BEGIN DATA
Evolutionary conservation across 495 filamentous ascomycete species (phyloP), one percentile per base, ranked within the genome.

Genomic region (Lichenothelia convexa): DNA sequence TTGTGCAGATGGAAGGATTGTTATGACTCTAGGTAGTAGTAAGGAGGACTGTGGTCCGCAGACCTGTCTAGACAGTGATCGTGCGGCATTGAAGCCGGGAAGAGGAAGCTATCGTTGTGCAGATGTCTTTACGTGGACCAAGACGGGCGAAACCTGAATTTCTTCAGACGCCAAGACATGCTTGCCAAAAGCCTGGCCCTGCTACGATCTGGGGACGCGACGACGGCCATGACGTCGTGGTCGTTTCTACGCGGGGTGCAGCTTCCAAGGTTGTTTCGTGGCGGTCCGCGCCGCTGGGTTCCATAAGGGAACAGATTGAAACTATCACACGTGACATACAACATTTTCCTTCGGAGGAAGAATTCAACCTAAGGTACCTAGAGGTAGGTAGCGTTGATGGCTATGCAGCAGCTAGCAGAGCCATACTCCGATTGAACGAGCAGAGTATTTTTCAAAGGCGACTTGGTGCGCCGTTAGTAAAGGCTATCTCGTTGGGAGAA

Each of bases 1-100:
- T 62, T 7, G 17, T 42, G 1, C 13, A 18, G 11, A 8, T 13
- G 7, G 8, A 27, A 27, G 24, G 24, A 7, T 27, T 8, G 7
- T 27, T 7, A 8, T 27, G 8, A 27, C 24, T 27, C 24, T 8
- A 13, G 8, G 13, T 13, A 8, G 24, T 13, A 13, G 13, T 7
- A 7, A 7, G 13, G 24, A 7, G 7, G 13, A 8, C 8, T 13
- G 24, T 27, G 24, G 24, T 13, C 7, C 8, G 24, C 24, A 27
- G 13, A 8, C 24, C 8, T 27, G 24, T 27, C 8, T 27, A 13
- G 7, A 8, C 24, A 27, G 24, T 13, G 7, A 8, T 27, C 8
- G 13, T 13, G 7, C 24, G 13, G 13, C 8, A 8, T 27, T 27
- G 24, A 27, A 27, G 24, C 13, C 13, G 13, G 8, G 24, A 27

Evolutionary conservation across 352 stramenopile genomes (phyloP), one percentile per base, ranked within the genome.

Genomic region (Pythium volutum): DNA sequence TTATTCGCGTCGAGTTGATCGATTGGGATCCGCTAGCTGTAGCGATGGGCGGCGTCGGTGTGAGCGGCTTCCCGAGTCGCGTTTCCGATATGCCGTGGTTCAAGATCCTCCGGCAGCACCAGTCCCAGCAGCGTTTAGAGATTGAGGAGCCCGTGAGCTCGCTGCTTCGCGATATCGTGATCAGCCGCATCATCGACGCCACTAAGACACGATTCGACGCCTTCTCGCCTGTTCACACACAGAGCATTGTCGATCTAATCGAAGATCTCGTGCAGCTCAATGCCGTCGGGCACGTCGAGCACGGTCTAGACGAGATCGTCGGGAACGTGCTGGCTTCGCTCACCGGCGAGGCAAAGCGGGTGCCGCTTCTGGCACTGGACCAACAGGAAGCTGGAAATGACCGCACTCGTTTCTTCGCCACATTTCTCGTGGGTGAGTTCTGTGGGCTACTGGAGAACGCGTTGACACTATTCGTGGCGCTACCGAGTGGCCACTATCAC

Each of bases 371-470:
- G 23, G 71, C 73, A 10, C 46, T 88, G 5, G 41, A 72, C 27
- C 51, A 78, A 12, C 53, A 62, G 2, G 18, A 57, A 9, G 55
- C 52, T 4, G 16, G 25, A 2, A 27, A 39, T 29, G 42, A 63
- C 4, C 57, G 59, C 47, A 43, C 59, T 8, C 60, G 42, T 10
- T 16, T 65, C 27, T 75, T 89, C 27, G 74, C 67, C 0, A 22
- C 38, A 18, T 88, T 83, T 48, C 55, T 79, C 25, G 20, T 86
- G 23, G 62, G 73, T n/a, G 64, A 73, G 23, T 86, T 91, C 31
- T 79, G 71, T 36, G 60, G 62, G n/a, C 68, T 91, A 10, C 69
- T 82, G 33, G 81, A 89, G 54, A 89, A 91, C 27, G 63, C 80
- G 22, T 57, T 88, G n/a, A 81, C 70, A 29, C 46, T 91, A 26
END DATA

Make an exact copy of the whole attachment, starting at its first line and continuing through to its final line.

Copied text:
Evolutionary conservation across 495 filamentous ascomycete species (phyloP), one percentile per base, ranked within the genome.

Genomic region (Lichenothelia convexa): DNA sequence TTGTGCAGATGGAAGGATTGTTATGACTCTAGGTAGTAGTAAGGAGGACTGTGGTCCGCAGACCTGTCTAGACAGTGATCGTGCGGCATTGAAGCCGGGAAGAGGAAGCTATCGTTGTGCAGATGTCTTTACGTGGACCAAGACGGGCGAAACCTGAATTTCTTCAGACGCCAAGACATGCTTGCCAAAAGCCTGGCCCTGCTACGATCTGGGGACGCGACGACGGCCATGACGTCGTGGTCGTTTCTACGCGGGGTGCAGCTTCCAAGGTTGTTTCGTGGCGGTCCGCGCCGCTGGGTTCCATAAGGGAACAGATTGAAACTATCACACGTGACATACAACATTTTCCTTCGGAGGAAGAATTCAACCTAAGGTACCTAGAGGTAGGTAGCGTTGATGGCTATGCAGCAGCTAGCAGAGCCATACTCCGATTGAACGAGCAGAGTATTTTTCAAAGGCGACTTGGTGCGCCGTTAGTAAAGGCTATCTCGTTGGGAGAA

Each of bases 1-100:
- T 62, T 7, G 17, T 42, G 1, C 13, A 18, G 11, A 8, T 13
- G 7, G 8, A 27, A 27, G 24, G 24, A 7, T 27, T 8, G 7
- T 27, T 7, A 8, T 27, G 8, A 27, C 24, T 27, C 24, T 8
- A 13, G 8, G 13, T 13, A 8, G 24, T 13, A 13, G 13, T 7
- A 7, A 7, G 13, G 24, A 7, G 7, G 13, A 8, C 8, T 13
- G 24, T 27, G 24, G 24, T 13, C 7, C 8, G 24, C 24, A 27
- G 13, A 8, C 24, C 8, T 27, G 24, T 27, C 8, T 27, A 13
- G 7, A 8, C 24, A 27, G 24, T 13, G 7, A 8, T 27, C 8
- G 13, T 13, G 7, C 24, G 13, G 13, C 8, A 8, T 27, T 27
- G 24, A 27, A 27, G 24, C 13, C 13, G 13, G 8, G 24, A 27

Evolutionary conservation across 352 stramenopile genomes (phyloP), one percentile per base, ranked within the genome.

Genomic region (Pythium volutum): DNA sequence TTATTCGCGTCGAGTTGATCGATTGGGATCCGCTAGCTGTAGCGATGGGCGGCGTCGGTGTGAGCGGCTTCCCGAGTCGCGTTTCCGATATGCCGTGGTTCAAGATCCTCCGGCAGCACCAGTCCCAGCAGCGTTTAGAGATTGAGGAGCCCGTGAGCTCGCTGCTTCGCGATATCGTGATCAGCCGCATCATCGACGCCACTAAGACACGATTCGACGCCTTCTCGCCTGTTCACACACAGAGCATTGTCGATCTAATCGAAGATCTCGTGCAGCTCAATGCCGTCGGGCACGTCGAGCACGGTCTAGACGAGATCGTCGGGAACGTGCTGGCTTCGCTCACCGGCGAGGCAAAGCGGGTGCCGCTTCTGGCACTGGACCAACAGGAAGCTGGAAATGACCGCACTCGTTTCTTCGCCACATTTCTCGTGGGTGAGTTCTGTGGGCTACTGGAGAACGCGTTGACACTATTCGTGGCGCTACCGAGTGGCCACTATCAC

Each of bases 371-470:
- G 23, G 71, C 73, A 10, C 46, T 88, G 5, G 41, A 72, C 27
- C 51, A 78, A 12, C 53, A 62, G 2, G 18, A 57, A 9, G 55
- C 52, T 4, G 16, G 25, A 2, A 27, A 39, T 29, G 42, A 63
- C 4, C 57, G 59, C 47, A 43, C 59, T 8, C 60, G 42, T 10
- T 16, T 65, C 27, T 75, T 89, C 27, G 74, C 67, C 0, A 22
- C 38, A 18, T 88, T 83, T 48, C 55, T 79, C 25, G 20, T 86
- G 23, G 62, G 73, T n/a, G 64, A 73, G 23, T 86, T 91, C 31
- T 79, G 71, T 36, G 60, G 62, G n/a, C 68, T 91, A 10, C 69
- T 82, G 33, G 81, A 89, G 54, A 89, A 91, C 27, G 63, C 80
- G 22, T 57, T 88, G n/a, A 81, C 70, A 29, C 46, T 91, A 26